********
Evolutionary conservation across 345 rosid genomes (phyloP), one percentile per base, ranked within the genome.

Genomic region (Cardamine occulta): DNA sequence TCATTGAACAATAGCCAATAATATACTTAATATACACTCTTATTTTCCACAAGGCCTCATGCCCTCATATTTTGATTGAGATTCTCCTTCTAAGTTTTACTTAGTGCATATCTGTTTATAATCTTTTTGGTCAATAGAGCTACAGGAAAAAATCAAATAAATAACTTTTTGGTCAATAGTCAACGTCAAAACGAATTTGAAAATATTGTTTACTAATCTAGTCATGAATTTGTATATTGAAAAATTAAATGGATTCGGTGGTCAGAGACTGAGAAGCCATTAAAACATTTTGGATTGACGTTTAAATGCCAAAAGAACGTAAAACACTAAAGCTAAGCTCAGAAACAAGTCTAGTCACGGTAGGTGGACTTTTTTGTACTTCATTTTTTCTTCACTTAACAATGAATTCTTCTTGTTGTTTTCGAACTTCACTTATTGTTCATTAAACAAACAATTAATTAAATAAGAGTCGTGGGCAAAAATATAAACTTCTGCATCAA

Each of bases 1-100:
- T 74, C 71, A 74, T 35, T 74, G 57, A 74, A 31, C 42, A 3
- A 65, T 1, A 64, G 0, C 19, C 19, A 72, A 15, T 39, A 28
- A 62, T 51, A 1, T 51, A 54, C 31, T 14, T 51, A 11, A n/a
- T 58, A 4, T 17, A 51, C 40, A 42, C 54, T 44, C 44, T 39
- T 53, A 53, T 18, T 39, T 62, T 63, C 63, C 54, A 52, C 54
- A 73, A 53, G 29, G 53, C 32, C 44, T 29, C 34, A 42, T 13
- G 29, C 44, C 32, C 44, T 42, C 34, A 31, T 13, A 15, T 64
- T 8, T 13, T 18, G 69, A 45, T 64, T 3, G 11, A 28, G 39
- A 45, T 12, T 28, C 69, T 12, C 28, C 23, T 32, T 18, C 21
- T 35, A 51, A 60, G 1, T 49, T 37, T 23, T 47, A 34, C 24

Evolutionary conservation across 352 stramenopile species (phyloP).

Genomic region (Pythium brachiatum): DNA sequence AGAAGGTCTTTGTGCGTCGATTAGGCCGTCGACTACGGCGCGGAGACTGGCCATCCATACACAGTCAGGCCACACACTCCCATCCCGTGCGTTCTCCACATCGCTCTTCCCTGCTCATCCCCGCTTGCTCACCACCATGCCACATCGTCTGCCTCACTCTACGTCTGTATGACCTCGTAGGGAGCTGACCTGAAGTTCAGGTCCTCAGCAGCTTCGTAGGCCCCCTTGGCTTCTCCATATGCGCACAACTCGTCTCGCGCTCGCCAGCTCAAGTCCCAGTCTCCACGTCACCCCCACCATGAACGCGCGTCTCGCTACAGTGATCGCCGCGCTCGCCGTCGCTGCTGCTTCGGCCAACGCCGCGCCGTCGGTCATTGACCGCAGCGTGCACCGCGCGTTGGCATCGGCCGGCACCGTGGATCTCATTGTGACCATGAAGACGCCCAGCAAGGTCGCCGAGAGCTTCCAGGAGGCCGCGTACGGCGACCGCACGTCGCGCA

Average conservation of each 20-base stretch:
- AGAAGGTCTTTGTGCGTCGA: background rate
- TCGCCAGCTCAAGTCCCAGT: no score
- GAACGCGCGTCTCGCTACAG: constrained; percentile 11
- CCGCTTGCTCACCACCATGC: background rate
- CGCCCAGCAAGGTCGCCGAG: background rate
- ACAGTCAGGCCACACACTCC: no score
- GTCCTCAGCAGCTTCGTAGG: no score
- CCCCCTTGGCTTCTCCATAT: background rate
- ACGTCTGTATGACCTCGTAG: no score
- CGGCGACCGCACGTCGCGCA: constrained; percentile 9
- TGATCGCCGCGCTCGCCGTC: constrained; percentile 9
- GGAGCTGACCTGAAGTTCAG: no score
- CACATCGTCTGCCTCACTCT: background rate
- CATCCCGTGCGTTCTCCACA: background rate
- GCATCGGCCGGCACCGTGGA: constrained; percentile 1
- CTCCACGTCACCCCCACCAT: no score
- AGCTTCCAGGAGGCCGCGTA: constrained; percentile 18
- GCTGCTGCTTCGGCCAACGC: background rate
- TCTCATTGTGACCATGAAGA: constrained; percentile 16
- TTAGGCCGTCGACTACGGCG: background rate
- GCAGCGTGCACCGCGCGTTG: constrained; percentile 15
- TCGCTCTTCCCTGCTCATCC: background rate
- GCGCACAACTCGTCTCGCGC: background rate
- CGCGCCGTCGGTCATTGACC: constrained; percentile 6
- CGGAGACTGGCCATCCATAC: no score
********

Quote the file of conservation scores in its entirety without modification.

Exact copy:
Evolutionary conservation across 345 rosid genomes (phyloP), one percentile per base, ranked within the genome.

Genomic region (Cardamine occulta): DNA sequence TCATTGAACAATAGCCAATAATATACTTAATATACACTCTTATTTTCCACAAGGCCTCATGCCCTCATATTTTGATTGAGATTCTCCTTCTAAGTTTTACTTAGTGCATATCTGTTTATAATCTTTTTGGTCAATAGAGCTACAGGAAAAAATCAAATAAATAACTTTTTGGTCAATAGTCAACGTCAAAACGAATTTGAAAATATTGTTTACTAATCTAGTCATGAATTTGTATATTGAAAAATTAAATGGATTCGGTGGTCAGAGACTGAGAAGCCATTAAAACATTTTGGATTGACGTTTAAATGCCAAAAGAACGTAAAACACTAAAGCTAAGCTCAGAAACAAGTCTAGTCACGGTAGGTGGACTTTTTTGTACTTCATTTTTTCTTCACTTAACAATGAATTCTTCTTGTTGTTTTCGAACTTCACTTATTGTTCATTAAACAAACAATTAATTAAATAAGAGTCGTGGGCAAAAATATAAACTTCTGCATCAA

Each of bases 1-100:
- T 74, C 71, A 74, T 35, T 74, G 57, A 74, A 31, C 42, A 3
- A 65, T 1, A 64, G 0, C 19, C 19, A 72, A 15, T 39, A 28
- A 62, T 51, A 1, T 51, A 54, C 31, T 14, T 51, A 11, A n/a
- T 58, A 4, T 17, A 51, C 40, A 42, C 54, T 44, C 44, T 39
- T 53, A 53, T 18, T 39, T 62, T 63, C 63, C 54, A 52, C 54
- A 73, A 53, G 29, G 53, C 32, C 44, T 29, C 34, A 42, T 13
- G 29, C 44, C 32, C 44, T 42, C 34, A 31, T 13, A 15, T 64
- T 8, T 13, T 18, G 69, A 45, T 64, T 3, G 11, A 28, G 39
- A 45, T 12, T 28, C 69, T 12, C 28, C 23, T 32, T 18, C 21
- T 35, A 51, A 60, G 1, T 49, T 37, T 23, T 47, A 34, C 24

Evolutionary conservation across 352 stramenopile species (phyloP).

Genomic region (Pythium brachiatum): DNA sequence AGAAGGTCTTTGTGCGTCGATTAGGCCGTCGACTACGGCGCGGAGACTGGCCATCCATACACAGTCAGGCCACACACTCCCATCCCGTGCGTTCTCCACATCGCTCTTCCCTGCTCATCCCCGCTTGCTCACCACCATGCCACATCGTCTGCCTCACTCTACGTCTGTATGACCTCGTAGGGAGCTGACCTGAAGTTCAGGTCCTCAGCAGCTTCGTAGGCCCCCTTGGCTTCTCCATATGCGCACAACTCGTCTCGCGCTCGCCAGCTCAAGTCCCAGTCTCCACGTCACCCCCACCATGAACGCGCGTCTCGCTACAGTGATCGCCGCGCTCGCCGTCGCTGCTGCTTCGGCCAACGCCGCGCCGTCGGTCATTGACCGCAGCGTGCACCGCGCGTTGGCATCGGCCGGCACCGTGGATCTCATTGTGACCATGAAGACGCCCAGCAAGGTCGCCGAGAGCTTCCAGGAGGCCGCGTACGGCGACCGCACGTCGCGCA

Average conservation of each 20-base stretch:
- AGAAGGTCTTTGTGCGTCGA: background rate
- TCGCCAGCTCAAGTCCCAGT: no score
- GAACGCGCGTCTCGCTACAG: constrained; percentile 11
- CCGCTTGCTCACCACCATGC: background rate
- CGCCCAGCAAGGTCGCCGAG: background rate
- ACAGTCAGGCCACACACTCC: no score
- GTCCTCAGCAGCTTCGTAGG: no score
- CCCCCTTGGCTTCTCCATAT: background rate
- ACGTCTGTATGACCTCGTAG: no score
- CGGCGACCGCACGTCGCGCA: constrained; percentile 9
- TGATCGCCGCGCTCGCCGTC: constrained; percentile 9
- GGAGCTGACCTGAAGTTCAG: no score
- CACATCGTCTGCCTCACTCT: background rate
- CATCCCGTGCGTTCTCCACA: background rate
- GCATCGGCCGGCACCGTGGA: constrained; percentile 1
- CTCCACGTCACCCCCACCAT: no score
- AGCTTCCAGGAGGCCGCGTA: constrained; percentile 18
- GCTGCTGCTTCGGCCAACGC: background rate
- TCTCATTGTGACCATGAAGA: constrained; percentile 16
- TTAGGCCGTCGACTACGGCG: background rate
- GCAGCGTGCACCGCGCGTTG: constrained; percentile 15
- TCGCTCTTCCCTGCTCATCC: background rate
- GCGCACAACTCGTCTCGCGC: background rate
- CGCGCCGTCGGTCATTGACC: constrained; percentile 6
- CGGAGACTGGCCATCCATAC: no score